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11 Reasons to Carry a Big Long Mortgage - Reason 6

This article has been around since I was originating loans and it was recently updated on Ric's site. I thought I'd take each one of his comments as a single post and share a few comments for those of you not familiar with this article or Ric's original claims about keeping the biggest and longest mortgage you can afford.

"His words in Blue", my words in white. I'll deconstruct his key points.


11 great reasons to carry a big, long mortgage.

Ric Edelman – Edelman Financial Services


When you lock in a rate for a mortgage, you lock your monthly payment for the next 30 years – assuming you don’t refinance or take out a home equity loan. But over time, that payment becomes cheaper relative to your income – especially if yours is a fixed-rate loan. Payments on such loans will never rise, but incomes usually do. So as your household income rises over time, your mortgage payment has less of an impact on your overall finances.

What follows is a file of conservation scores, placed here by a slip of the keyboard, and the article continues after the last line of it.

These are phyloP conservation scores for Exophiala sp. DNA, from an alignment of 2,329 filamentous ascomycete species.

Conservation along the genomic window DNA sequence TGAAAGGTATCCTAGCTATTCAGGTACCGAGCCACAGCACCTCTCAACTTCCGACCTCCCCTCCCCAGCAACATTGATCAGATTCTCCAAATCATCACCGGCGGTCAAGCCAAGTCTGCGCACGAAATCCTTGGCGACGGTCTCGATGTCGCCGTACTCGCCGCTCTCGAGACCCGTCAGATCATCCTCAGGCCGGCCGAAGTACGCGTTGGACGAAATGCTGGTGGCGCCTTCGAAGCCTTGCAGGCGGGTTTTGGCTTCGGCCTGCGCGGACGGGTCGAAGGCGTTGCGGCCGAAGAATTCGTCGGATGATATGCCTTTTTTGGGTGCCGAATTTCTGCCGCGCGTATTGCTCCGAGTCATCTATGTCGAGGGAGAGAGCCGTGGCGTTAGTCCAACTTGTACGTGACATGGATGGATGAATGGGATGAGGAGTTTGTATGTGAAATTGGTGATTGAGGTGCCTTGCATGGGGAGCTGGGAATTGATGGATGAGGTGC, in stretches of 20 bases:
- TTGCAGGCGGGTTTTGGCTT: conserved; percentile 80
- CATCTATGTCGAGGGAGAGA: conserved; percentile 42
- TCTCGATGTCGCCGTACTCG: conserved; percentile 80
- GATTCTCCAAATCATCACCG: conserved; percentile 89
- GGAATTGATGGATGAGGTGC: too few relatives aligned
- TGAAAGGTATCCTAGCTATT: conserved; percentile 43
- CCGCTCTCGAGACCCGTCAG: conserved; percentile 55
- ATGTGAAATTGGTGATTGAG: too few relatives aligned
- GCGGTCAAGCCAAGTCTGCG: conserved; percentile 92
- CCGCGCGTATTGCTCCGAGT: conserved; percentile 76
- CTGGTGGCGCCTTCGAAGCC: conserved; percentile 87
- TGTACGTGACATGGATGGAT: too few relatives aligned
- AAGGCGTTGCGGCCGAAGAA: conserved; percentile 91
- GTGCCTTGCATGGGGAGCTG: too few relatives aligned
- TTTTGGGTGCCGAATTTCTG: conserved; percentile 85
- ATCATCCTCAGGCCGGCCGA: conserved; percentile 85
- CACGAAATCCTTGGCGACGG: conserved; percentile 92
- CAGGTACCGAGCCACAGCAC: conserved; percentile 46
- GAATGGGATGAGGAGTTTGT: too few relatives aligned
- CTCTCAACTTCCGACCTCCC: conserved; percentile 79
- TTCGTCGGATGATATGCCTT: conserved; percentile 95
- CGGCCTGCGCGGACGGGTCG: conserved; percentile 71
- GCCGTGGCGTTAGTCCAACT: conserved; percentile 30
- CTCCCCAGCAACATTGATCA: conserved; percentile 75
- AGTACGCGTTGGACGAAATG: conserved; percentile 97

TOTALLY AGREE: This is true, but the reason it is true is inflation. If your income stays the same for 30 years, your payment would not get easier. Because we average 2-3% inflation for the last 80 years, employers know they have to keep your buying power the same over time, so most 'raises' are 2-3% COLA (Cost of Living Adjustment) so you maintain your buying power. Your income today might be $100,000 but in 30 years with inflation it would be closer to $200,000. Your income doubled but your buying power remained the same.

What this does is erode the 'feeling' of your payment being a struggle, and that's a huge benefit of having a mortgage over paying cash. Your income is typically going to go up, but a 30 year fixed mortgage is going to stay the same. If you had an ARM and rates went up over 30 years, your payment wouldn't feel easier then.

TIP: If you really want to understand this better, I highly recommend this post: - you can see how inflation impacts borrowing over the life of the home owner.

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